Cancer cachexia is a major cause of patient morbidity and mortality, with no efficacious treatment or management strategy. Despite cachexia sharing pathophysiological features with a number of neuromuscular wasting conditions, including age-related sarcopenia, the mechanisms underlying cachexia remain poorly understood. Studies of related conditions suggest that pathological targeting of the neuromuscular junction (NMJ) may play a key role in cachexia, but this has yet to be investigated in human patients. Here, high-resolution morphological analyses were undertaken on NMJs of rectus abdominis obtained from patients undergoing upper GI cancer surgery compared with controls (N = 30; n = 1,165 NMJs). Cancer patients included those with cachexia and weight-stable disease. Despite the low skeletal muscle index and significant muscle fiber atrophy (P < 0.0001) in patients with cachexia, NMJ morphology was fully conserved. No significant differences were observed in any of the pre- and postsynaptic variables measured. We conclude that NMJs remain structurally intact in rectus abdominis in both cancer and cachexia, suggesting that denervation of skeletal muscle is not a major driver of pathogenesis. The absence of NMJ pathology is in stark contrast to what is found in related conditions, such as age-related sarcopenia, and supports the hypothesis that intrinsic changes within skeletal muscle, independent of any changes in motor neurons, represent the primary locus of neuromuscular pathology in cancer cachexia.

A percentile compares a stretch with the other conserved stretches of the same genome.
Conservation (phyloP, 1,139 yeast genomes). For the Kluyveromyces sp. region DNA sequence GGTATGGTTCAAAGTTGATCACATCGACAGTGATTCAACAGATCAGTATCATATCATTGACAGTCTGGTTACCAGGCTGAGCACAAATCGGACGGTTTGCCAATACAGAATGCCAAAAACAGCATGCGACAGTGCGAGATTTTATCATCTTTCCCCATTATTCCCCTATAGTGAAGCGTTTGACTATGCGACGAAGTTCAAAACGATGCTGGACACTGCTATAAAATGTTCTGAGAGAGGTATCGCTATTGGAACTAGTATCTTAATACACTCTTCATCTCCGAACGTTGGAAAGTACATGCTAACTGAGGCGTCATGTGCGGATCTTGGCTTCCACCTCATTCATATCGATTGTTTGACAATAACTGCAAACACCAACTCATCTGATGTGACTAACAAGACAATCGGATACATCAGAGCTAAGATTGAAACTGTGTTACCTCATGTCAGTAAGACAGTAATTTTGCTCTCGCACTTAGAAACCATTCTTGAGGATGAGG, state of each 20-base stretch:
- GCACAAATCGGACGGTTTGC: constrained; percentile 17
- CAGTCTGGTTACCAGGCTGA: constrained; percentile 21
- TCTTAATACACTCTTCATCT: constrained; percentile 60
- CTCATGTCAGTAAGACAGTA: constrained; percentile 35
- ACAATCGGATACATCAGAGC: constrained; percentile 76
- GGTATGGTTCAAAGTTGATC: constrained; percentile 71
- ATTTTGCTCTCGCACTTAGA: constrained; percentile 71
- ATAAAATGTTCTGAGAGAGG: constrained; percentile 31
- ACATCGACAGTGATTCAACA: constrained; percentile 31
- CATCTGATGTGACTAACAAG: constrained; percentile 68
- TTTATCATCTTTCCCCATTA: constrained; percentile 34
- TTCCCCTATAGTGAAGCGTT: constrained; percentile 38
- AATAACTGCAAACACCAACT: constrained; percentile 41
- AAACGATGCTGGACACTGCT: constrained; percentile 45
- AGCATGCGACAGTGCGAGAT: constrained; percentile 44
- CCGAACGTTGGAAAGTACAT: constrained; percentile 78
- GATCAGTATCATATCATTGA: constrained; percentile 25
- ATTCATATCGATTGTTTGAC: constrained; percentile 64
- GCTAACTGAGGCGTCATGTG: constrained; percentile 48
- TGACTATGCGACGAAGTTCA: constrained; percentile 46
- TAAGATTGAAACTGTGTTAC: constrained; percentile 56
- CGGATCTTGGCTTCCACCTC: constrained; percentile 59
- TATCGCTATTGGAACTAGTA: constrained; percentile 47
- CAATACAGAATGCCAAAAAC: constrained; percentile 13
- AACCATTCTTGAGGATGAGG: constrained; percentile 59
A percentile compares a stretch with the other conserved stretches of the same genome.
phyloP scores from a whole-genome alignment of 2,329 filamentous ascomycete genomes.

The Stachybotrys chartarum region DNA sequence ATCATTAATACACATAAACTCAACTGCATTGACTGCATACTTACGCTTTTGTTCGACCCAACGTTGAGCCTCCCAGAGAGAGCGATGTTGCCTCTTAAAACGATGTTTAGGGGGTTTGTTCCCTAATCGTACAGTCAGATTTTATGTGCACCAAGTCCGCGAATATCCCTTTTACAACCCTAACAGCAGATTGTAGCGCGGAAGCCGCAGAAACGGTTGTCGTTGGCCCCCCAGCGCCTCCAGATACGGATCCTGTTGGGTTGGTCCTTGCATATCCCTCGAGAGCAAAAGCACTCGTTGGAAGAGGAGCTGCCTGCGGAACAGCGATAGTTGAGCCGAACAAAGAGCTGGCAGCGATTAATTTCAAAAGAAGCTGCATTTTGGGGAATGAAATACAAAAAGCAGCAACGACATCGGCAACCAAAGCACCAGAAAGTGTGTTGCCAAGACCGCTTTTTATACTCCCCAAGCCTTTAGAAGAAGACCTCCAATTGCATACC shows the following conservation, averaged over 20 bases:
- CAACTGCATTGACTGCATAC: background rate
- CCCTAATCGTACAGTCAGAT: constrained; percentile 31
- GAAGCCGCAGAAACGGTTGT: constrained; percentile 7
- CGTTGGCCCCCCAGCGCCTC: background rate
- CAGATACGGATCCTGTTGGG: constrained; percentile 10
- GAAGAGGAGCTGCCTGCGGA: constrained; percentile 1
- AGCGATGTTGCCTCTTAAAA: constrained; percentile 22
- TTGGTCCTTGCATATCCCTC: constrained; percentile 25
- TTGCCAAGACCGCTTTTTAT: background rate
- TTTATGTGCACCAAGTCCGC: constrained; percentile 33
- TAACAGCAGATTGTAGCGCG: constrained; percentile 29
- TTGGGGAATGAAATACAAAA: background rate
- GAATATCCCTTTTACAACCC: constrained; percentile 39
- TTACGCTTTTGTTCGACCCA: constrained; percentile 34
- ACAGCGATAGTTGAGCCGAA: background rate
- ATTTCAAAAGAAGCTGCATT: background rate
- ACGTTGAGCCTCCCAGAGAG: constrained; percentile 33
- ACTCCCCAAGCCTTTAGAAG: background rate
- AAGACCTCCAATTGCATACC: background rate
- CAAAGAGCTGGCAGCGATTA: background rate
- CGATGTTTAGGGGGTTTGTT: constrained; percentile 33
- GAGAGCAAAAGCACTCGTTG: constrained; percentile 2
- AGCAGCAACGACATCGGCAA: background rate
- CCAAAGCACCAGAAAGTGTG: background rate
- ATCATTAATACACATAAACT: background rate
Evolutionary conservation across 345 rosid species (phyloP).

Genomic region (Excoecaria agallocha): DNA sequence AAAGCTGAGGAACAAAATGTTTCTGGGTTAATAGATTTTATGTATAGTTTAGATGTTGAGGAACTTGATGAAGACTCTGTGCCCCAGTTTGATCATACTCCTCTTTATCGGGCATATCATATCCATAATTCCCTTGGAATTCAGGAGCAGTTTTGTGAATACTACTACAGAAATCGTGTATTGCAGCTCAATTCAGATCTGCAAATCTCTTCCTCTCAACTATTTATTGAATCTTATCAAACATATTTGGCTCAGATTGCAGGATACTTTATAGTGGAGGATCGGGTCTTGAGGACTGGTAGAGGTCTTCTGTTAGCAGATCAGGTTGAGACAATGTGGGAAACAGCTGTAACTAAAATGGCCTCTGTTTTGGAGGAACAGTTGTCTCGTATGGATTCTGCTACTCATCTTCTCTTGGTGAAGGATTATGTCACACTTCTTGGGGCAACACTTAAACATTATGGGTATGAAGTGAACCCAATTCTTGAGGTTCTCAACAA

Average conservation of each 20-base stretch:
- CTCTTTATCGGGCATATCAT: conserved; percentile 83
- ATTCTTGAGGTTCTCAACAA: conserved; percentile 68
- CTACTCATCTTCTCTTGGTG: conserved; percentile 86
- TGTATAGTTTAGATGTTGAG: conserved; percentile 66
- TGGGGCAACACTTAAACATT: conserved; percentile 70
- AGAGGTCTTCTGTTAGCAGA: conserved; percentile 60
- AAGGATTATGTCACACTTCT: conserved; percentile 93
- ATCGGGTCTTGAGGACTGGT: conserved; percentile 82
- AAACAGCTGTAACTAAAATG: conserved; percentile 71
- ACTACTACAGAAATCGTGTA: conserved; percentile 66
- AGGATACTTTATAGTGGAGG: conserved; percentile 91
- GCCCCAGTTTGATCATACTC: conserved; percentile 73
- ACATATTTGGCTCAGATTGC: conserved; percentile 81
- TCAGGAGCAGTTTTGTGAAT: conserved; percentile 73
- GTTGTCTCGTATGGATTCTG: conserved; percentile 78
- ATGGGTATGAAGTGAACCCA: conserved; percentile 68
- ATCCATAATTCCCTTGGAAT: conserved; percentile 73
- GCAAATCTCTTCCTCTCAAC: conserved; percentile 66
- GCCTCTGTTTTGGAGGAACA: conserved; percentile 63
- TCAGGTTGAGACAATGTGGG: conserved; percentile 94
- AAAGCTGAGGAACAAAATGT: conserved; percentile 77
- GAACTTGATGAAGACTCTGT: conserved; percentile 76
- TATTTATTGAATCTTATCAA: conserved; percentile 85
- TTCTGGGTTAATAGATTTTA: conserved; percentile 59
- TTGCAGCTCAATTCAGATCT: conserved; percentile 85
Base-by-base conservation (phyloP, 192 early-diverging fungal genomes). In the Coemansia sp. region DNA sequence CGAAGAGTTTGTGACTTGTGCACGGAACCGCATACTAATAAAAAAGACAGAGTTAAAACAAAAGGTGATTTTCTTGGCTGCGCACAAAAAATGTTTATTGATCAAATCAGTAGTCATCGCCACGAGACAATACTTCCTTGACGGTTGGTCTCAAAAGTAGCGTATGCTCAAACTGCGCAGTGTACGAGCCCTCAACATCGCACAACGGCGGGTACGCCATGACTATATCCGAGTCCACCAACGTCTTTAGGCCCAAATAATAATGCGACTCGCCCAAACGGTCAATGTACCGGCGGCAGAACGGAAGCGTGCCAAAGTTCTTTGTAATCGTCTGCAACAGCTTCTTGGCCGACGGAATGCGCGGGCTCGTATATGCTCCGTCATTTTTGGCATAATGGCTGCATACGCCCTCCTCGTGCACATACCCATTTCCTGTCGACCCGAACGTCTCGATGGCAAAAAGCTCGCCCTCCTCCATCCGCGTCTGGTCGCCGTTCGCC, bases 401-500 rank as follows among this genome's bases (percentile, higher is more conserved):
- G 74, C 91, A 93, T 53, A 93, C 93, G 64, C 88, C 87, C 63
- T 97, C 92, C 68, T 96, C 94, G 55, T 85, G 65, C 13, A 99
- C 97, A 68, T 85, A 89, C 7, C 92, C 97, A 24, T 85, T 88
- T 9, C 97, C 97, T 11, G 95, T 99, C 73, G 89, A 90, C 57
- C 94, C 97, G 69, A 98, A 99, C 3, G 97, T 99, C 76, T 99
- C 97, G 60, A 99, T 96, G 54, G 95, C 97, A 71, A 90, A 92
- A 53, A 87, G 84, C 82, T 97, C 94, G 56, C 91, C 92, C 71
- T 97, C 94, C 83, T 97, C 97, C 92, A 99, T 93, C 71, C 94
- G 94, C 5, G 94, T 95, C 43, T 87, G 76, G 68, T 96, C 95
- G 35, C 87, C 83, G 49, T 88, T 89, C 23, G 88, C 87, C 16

Ines Boehm, Janice Miller, Thomas M. Wishart, Stephen J. Wigmore, Richard J.E. Skipworth, Ross A. Jones, Thomas H. Gillingwater
Atrophy of skeletal muscle fibers in cancer cachexia.